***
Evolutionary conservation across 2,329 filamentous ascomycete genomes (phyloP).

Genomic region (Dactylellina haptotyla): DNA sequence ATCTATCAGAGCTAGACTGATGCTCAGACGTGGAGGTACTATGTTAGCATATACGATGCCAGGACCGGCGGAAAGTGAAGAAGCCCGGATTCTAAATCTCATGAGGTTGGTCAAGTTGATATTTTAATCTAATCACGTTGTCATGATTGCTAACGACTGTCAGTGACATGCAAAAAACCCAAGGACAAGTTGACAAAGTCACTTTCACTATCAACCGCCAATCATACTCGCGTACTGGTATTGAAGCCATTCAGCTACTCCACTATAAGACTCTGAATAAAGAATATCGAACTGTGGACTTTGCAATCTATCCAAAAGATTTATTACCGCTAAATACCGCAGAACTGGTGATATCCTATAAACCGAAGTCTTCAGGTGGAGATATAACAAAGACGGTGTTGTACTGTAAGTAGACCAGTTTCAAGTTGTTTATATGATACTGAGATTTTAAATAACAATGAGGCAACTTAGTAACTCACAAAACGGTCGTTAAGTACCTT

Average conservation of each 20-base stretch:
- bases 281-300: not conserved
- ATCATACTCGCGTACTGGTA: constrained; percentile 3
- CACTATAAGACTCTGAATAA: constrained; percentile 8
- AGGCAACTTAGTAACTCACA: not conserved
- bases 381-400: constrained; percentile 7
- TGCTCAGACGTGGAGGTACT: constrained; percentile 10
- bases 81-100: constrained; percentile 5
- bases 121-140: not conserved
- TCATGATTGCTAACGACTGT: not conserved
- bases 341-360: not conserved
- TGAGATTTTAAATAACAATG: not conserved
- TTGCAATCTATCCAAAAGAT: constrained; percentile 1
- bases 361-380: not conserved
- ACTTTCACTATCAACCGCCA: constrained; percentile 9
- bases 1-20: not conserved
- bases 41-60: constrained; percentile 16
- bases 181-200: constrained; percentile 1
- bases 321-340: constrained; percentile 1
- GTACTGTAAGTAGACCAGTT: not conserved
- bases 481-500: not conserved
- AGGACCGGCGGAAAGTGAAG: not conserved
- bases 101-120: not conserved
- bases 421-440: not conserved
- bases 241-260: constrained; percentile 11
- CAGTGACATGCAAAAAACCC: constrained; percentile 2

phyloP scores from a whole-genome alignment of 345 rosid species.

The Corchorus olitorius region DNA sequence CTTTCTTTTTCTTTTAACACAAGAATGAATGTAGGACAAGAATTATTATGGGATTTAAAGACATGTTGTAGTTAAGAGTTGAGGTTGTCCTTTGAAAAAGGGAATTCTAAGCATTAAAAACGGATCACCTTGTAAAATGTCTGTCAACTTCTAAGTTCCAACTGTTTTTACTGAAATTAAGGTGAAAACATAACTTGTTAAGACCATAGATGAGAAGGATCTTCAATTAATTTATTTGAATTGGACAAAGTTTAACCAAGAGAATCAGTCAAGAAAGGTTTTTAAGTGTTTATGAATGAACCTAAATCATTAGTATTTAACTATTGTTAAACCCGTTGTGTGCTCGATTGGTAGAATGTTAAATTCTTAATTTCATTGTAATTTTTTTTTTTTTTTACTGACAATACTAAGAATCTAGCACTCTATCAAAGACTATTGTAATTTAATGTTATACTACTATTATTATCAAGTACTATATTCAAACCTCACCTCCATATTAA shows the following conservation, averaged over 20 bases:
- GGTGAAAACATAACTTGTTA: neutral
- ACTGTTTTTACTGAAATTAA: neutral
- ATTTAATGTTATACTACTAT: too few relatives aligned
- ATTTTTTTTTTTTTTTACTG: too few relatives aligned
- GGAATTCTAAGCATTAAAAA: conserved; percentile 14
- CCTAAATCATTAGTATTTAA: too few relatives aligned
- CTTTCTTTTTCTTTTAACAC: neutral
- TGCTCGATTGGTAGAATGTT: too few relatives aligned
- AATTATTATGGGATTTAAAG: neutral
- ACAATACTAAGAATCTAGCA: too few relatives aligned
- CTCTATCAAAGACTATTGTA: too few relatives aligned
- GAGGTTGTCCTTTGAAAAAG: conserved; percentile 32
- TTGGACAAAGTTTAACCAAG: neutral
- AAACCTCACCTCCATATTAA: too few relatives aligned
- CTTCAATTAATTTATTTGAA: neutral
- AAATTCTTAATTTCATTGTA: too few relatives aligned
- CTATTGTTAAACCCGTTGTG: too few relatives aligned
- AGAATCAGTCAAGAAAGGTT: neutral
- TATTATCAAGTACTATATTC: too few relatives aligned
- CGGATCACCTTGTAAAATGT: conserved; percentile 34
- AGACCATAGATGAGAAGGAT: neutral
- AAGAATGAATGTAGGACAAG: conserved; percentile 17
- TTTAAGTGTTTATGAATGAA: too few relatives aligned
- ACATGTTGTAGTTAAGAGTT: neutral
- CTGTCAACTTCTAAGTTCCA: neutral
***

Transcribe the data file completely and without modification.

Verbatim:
Evolutionary conservation across 2,329 filamentous ascomycete genomes (phyloP).

Genomic region (Dactylellina haptotyla): DNA sequence ATCTATCAGAGCTAGACTGATGCTCAGACGTGGAGGTACTATGTTAGCATATACGATGCCAGGACCGGCGGAAAGTGAAGAAGCCCGGATTCTAAATCTCATGAGGTTGGTCAAGTTGATATTTTAATCTAATCACGTTGTCATGATTGCTAACGACTGTCAGTGACATGCAAAAAACCCAAGGACAAGTTGACAAAGTCACTTTCACTATCAACCGCCAATCATACTCGCGTACTGGTATTGAAGCCATTCAGCTACTCCACTATAAGACTCTGAATAAAGAATATCGAACTGTGGACTTTGCAATCTATCCAAAAGATTTATTACCGCTAAATACCGCAGAACTGGTGATATCCTATAAACCGAAGTCTTCAGGTGGAGATATAACAAAGACGGTGTTGTACTGTAAGTAGACCAGTTTCAAGTTGTTTATATGATACTGAGATTTTAAATAACAATGAGGCAACTTAGTAACTCACAAAACGGTCGTTAAGTACCTT

Average conservation of each 20-base stretch:
- bases 281-300: not conserved
- ATCATACTCGCGTACTGGTA: constrained; percentile 3
- CACTATAAGACTCTGAATAA: constrained; percentile 8
- AGGCAACTTAGTAACTCACA: not conserved
- bases 381-400: constrained; percentile 7
- TGCTCAGACGTGGAGGTACT: constrained; percentile 10
- bases 81-100: constrained; percentile 5
- bases 121-140: not conserved
- TCATGATTGCTAACGACTGT: not conserved
- bases 341-360: not conserved
- TGAGATTTTAAATAACAATG: not conserved
- TTGCAATCTATCCAAAAGAT: constrained; percentile 1
- bases 361-380: not conserved
- ACTTTCACTATCAACCGCCA: constrained; percentile 9
- bases 1-20: not conserved
- bases 41-60: constrained; percentile 16
- bases 181-200: constrained; percentile 1
- bases 321-340: constrained; percentile 1
- GTACTGTAAGTAGACCAGTT: not conserved
- bases 481-500: not conserved
- AGGACCGGCGGAAAGTGAAG: not conserved
- bases 101-120: not conserved
- bases 421-440: not conserved
- bases 241-260: constrained; percentile 11
- CAGTGACATGCAAAAAACCC: constrained; percentile 2

phyloP scores from a whole-genome alignment of 345 rosid species.

The Corchorus olitorius region DNA sequence CTTTCTTTTTCTTTTAACACAAGAATGAATGTAGGACAAGAATTATTATGGGATTTAAAGACATGTTGTAGTTAAGAGTTGAGGTTGTCCTTTGAAAAAGGGAATTCTAAGCATTAAAAACGGATCACCTTGTAAAATGTCTGTCAACTTCTAAGTTCCAACTGTTTTTACTGAAATTAAGGTGAAAACATAACTTGTTAAGACCATAGATGAGAAGGATCTTCAATTAATTTATTTGAATTGGACAAAGTTTAACCAAGAGAATCAGTCAAGAAAGGTTTTTAAGTGTTTATGAATGAACCTAAATCATTAGTATTTAACTATTGTTAAACCCGTTGTGTGCTCGATTGGTAGAATGTTAAATTCTTAATTTCATTGTAATTTTTTTTTTTTTTTACTGACAATACTAAGAATCTAGCACTCTATCAAAGACTATTGTAATTTAATGTTATACTACTATTATTATCAAGTACTATATTCAAACCTCACCTCCATATTAA shows the following conservation, averaged over 20 bases:
- GGTGAAAACATAACTTGTTA: neutral
- ACTGTTTTTACTGAAATTAA: neutral
- ATTTAATGTTATACTACTAT: too few relatives aligned
- ATTTTTTTTTTTTTTTACTG: too few relatives aligned
- GGAATTCTAAGCATTAAAAA: conserved; percentile 14
- CCTAAATCATTAGTATTTAA: too few relatives aligned
- CTTTCTTTTTCTTTTAACAC: neutral
- TGCTCGATTGGTAGAATGTT: too few relatives aligned
- AATTATTATGGGATTTAAAG: neutral
- ACAATACTAAGAATCTAGCA: too few relatives aligned
- CTCTATCAAAGACTATTGTA: too few relatives aligned
- GAGGTTGTCCTTTGAAAAAG: conserved; percentile 32
- TTGGACAAAGTTTAACCAAG: neutral
- AAACCTCACCTCCATATTAA: too few relatives aligned
- CTTCAATTAATTTATTTGAA: neutral
- AAATTCTTAATTTCATTGTA: too few relatives aligned
- CTATTGTTAAACCCGTTGTG: too few relatives aligned
- AGAATCAGTCAAGAAAGGTT: neutral
- TATTATCAAGTACTATATTC: too few relatives aligned
- CGGATCACCTTGTAAAATGT: conserved; percentile 34
- AGACCATAGATGAGAAGGAT: neutral
- AAGAATGAATGTAGGACAAG: conserved; percentile 17
- TTTAAGTGTTTATGAATGAA: too few relatives aligned
- ACATGTTGTAGTTAAGAGTT: neutral
- CTGTCAACTTCTAAGTTCCA: neutral